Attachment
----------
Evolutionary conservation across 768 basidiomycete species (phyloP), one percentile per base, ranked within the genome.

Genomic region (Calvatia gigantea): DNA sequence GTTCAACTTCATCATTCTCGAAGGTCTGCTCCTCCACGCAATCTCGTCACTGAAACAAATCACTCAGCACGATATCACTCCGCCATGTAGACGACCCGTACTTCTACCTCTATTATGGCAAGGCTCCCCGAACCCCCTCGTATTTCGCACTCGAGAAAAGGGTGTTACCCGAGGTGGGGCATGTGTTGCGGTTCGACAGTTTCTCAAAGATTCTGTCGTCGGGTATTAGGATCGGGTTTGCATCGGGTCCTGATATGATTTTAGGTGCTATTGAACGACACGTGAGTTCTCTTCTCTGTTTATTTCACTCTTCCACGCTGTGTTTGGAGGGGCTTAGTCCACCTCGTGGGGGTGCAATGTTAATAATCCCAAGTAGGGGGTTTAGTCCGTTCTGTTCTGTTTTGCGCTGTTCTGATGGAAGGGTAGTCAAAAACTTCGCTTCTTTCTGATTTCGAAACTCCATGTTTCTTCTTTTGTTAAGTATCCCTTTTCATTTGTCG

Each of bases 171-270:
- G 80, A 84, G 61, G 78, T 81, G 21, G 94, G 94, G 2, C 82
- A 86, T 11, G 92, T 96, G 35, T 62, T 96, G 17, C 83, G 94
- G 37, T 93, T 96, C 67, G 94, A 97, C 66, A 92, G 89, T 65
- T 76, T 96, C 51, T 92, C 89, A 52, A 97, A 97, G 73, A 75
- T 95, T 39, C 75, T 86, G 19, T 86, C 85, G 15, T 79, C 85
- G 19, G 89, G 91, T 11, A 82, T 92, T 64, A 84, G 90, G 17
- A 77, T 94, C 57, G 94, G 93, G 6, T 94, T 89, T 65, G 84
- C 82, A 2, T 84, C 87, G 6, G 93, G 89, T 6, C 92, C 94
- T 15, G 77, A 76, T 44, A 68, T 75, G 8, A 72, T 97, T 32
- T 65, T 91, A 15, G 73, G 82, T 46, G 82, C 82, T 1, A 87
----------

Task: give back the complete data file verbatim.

Evolutionary conservation across 768 basidiomycete species (phyloP), one percentile per base, ranked within the genome.

Genomic region (Calvatia gigantea): DNA sequence GTTCAACTTCATCATTCTCGAAGGTCTGCTCCTCCACGCAATCTCGTCACTGAAACAAATCACTCAGCACGATATCACTCCGCCATGTAGACGACCCGTACTTCTACCTCTATTATGGCAAGGCTCCCCGAACCCCCTCGTATTTCGCACTCGAGAAAAGGGTGTTACCCGAGGTGGGGCATGTGTTGCGGTTCGACAGTTTCTCAAAGATTCTGTCGTCGGGTATTAGGATCGGGTTTGCATCGGGTCCTGATATGATTTTAGGTGCTATTGAACGACACGTGAGTTCTCTTCTCTGTTTATTTCACTCTTCCACGCTGTGTTTGGAGGGGCTTAGTCCACCTCGTGGGGGTGCAATGTTAATAATCCCAAGTAGGGGGTTTAGTCCGTTCTGTTCTGTTTTGCGCTGTTCTGATGGAAGGGTAGTCAAAAACTTCGCTTCTTTCTGATTTCGAAACTCCATGTTTCTTCTTTTGTTAAGTATCCCTTTTCATTTGTCG

Each of bases 171-270:
- G 80, A 84, G 61, G 78, T 81, G 21, G 94, G 94, G 2, C 82
- A 86, T 11, G 92, T 96, G 35, T 62, T 96, G 17, C 83, G 94
- G 37, T 93, T 96, C 67, G 94, A 97, C 66, A 92, G 89, T 65
- T 76, T 96, C 51, T 92, C 89, A 52, A 97, A 97, G 73, A 75
- T 95, T 39, C 75, T 86, G 19, T 86, C 85, G 15, T 79, C 85
- G 19, G 89, G 91, T 11, A 82, T 92, T 64, A 84, G 90, G 17
- A 77, T 94, C 57, G 94, G 93, G 6, T 94, T 89, T 65, G 84
- C 82, A 2, T 84, C 87, G 6, G 93, G 89, T 6, C 92, C 94
- T 15, G 77, A 76, T 44, A 68, T 75, G 8, A 72, T 97, T 32
- T 65, T 91, A 15, G 73, G 82, T 46, G 82, C 82, T 1, A 87